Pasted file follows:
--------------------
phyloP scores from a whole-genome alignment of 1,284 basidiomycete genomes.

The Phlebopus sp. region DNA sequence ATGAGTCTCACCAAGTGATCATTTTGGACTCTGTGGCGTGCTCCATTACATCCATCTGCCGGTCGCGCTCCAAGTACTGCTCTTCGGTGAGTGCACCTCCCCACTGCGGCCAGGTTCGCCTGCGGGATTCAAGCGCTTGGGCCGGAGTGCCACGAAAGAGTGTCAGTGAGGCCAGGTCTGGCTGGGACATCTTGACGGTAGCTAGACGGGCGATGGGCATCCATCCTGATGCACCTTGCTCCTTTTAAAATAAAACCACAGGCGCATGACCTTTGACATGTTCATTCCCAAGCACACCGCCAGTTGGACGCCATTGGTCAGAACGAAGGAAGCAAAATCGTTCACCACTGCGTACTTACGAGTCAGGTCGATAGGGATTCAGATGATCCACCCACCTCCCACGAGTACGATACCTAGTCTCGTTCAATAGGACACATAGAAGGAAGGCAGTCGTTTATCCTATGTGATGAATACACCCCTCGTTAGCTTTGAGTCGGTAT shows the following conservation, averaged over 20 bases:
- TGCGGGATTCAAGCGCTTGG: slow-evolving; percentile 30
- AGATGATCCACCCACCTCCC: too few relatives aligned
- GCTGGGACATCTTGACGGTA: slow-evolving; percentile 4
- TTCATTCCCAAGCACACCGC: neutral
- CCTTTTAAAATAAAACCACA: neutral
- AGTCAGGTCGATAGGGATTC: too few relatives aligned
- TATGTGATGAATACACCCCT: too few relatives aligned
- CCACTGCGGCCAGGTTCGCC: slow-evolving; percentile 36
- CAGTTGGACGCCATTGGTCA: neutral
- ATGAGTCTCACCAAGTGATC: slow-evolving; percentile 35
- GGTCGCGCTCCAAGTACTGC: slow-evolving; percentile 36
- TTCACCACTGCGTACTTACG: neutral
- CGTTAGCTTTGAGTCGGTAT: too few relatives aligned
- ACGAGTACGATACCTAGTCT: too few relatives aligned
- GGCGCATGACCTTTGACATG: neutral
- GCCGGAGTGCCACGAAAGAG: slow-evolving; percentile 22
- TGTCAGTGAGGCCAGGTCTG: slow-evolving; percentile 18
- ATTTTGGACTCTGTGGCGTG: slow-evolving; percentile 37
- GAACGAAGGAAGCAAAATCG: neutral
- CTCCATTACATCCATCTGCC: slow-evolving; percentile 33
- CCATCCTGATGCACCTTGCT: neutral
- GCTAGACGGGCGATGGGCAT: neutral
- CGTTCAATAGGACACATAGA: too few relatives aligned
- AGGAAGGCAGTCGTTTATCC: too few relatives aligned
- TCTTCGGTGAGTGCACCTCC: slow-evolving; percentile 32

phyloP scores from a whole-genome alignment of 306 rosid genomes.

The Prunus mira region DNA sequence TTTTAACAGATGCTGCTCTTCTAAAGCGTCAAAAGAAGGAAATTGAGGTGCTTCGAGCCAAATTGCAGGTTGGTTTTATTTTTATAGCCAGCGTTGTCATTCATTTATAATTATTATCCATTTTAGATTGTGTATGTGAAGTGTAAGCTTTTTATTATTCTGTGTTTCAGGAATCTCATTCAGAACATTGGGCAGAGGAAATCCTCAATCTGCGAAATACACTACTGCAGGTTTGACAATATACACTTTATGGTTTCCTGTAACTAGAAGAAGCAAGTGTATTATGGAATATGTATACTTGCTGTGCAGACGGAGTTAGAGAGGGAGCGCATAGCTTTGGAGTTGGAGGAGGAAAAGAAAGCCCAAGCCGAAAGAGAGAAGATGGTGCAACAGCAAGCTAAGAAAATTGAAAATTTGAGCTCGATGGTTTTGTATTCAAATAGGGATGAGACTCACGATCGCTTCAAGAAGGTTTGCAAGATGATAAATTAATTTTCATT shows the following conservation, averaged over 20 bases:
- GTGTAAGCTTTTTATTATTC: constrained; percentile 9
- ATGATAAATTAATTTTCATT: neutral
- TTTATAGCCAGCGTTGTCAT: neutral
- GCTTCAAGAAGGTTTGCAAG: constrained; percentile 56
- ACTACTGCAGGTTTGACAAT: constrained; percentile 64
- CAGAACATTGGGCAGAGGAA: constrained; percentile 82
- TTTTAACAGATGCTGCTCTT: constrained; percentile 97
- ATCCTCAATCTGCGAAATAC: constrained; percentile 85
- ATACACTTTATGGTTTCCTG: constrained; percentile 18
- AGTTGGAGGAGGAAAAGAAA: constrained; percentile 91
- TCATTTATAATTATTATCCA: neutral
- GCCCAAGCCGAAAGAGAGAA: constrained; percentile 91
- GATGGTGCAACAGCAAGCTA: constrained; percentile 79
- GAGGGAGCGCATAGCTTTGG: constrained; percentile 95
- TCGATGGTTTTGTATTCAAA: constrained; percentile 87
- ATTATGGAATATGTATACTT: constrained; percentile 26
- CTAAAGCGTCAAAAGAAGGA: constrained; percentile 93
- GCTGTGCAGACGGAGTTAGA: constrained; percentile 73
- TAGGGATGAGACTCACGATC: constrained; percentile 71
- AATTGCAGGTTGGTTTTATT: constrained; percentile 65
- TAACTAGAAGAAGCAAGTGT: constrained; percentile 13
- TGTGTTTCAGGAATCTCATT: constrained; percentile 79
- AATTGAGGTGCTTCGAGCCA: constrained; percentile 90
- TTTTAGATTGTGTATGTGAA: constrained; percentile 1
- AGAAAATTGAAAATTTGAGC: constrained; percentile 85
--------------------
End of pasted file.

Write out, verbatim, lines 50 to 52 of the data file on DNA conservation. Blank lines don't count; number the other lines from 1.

- TAACTAGAAGAAGCAAGTGT: constrained; percentile 13
- TGTGTTTCAGGAATCTCATT: constrained; percentile 79
- AATTGAGGTGCTTCGAGCCA: constrained; percentile 90